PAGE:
For more than 150 years, African-Americans across the US have celebrated freedom from slavery on June 19, also known as Juneteenth.
Juneteenth celebrates the anniversary of the day in 1865 when a general read Abraham Lincoln’s Emancipation Proclamation in Texas, freeing slaves in a portion of the last un-emancipated state.
The Emancipation Proclamation was signed by President Abraham Lincoln on January 1, 1863, but it took several years and the end of the Civil War for it to become a reality for hundreds of thousands of enslaved African-Americans. After more than two years, there were still thousands of enslaved Black Americans unaware of their freedom, located in a handful of southern territories where word spread slowly or was outright resisted.
Juneteenth, therefore, acknowledges June 19, 1865, when Major General Gordon Granger, along with more than 1,800 federal troops arrived in Galveston, Texas, to take control of the state, and ensure freedom for the last remaining slaves in the area.
The newly freed African Americans rejoiced by praying, dancing and gathering for community feasts. Those gatherings recurred each year, commemorating what became known as Freedom Day, later Jubilee Day, and then Juneteenth Independence Day.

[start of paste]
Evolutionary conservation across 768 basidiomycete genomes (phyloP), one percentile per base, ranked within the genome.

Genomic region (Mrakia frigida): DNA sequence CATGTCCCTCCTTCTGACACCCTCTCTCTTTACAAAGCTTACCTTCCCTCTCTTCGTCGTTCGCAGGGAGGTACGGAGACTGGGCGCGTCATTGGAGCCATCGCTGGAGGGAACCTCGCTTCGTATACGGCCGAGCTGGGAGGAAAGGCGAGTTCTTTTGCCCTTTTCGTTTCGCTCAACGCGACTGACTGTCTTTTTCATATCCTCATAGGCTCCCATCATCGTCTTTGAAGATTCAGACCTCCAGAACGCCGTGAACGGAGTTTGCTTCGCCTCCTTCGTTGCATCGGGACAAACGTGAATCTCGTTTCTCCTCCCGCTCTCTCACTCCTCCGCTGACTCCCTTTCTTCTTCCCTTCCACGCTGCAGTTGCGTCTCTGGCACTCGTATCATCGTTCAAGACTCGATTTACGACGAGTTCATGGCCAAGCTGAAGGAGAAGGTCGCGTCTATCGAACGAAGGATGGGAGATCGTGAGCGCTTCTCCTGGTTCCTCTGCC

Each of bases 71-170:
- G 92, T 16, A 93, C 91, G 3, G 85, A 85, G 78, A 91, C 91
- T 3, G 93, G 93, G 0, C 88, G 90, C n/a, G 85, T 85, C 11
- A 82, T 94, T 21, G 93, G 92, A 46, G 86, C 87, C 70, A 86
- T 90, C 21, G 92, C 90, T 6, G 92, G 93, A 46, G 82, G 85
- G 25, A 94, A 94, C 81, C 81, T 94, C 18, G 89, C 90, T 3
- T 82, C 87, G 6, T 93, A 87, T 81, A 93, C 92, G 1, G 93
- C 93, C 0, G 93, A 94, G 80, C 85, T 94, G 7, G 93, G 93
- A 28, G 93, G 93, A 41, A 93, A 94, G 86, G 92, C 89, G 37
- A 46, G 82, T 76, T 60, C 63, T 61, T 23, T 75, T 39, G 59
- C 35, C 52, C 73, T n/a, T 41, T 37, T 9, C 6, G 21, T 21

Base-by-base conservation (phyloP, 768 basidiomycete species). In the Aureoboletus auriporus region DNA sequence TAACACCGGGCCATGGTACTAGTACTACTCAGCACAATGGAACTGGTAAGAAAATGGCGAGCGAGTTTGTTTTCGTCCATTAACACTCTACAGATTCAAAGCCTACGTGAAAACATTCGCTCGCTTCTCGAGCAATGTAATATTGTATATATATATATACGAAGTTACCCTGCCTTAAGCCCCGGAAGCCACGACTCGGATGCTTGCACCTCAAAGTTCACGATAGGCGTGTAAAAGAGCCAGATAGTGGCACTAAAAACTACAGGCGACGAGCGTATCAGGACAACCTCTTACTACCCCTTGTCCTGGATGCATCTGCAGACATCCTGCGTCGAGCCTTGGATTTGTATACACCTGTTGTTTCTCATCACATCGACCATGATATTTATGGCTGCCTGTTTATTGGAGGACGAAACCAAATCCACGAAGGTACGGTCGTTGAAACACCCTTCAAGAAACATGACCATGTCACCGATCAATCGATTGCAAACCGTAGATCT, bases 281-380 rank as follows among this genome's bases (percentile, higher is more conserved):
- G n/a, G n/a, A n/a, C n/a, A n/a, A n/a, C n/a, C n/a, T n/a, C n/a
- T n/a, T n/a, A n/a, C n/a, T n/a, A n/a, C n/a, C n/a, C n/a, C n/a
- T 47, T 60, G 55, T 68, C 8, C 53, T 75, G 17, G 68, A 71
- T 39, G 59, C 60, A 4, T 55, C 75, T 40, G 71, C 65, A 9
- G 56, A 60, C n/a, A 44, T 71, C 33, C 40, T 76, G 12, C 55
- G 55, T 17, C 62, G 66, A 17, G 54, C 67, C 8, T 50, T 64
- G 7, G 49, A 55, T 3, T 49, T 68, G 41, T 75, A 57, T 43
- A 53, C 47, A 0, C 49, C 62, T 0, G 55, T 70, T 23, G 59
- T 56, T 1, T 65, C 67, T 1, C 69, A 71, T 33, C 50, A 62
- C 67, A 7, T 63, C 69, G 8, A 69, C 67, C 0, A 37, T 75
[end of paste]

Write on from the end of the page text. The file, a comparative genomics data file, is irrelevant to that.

Although Juneteenth has been informally celebrated primarily by African American communities since that day in 1865, currently 47 of 50 US states and the District of Columbia recognize Juneteenth as an official state holiday or observance. Texas became the first in 1980.Hawaii, North Dakota, and South Dakota and are the only three states that don’t formally recognize Juneteenth.
More than 200 official events commemorate Juneteenth in cities and towns across the US and the world – including in Galveston, Texas, where the holiday originates. Milwaukee, Philadelphia and Buffalo, New York, are home to the country’s three largest annual festivals, featuring everything from parades to Miss Juneteenth Day pageants. Tourists often take part in special museum tours focused on African American history.
This year, many official celebrations have been cancelled due to the coronavirus pandemic. However, as protests have erupted across the country in response to the police killing of George Floyd, some demonstrations against police brutality and institutional racism have been planned in lieu of official Juneteenth gatherings.
Lafayette Woods, Jr.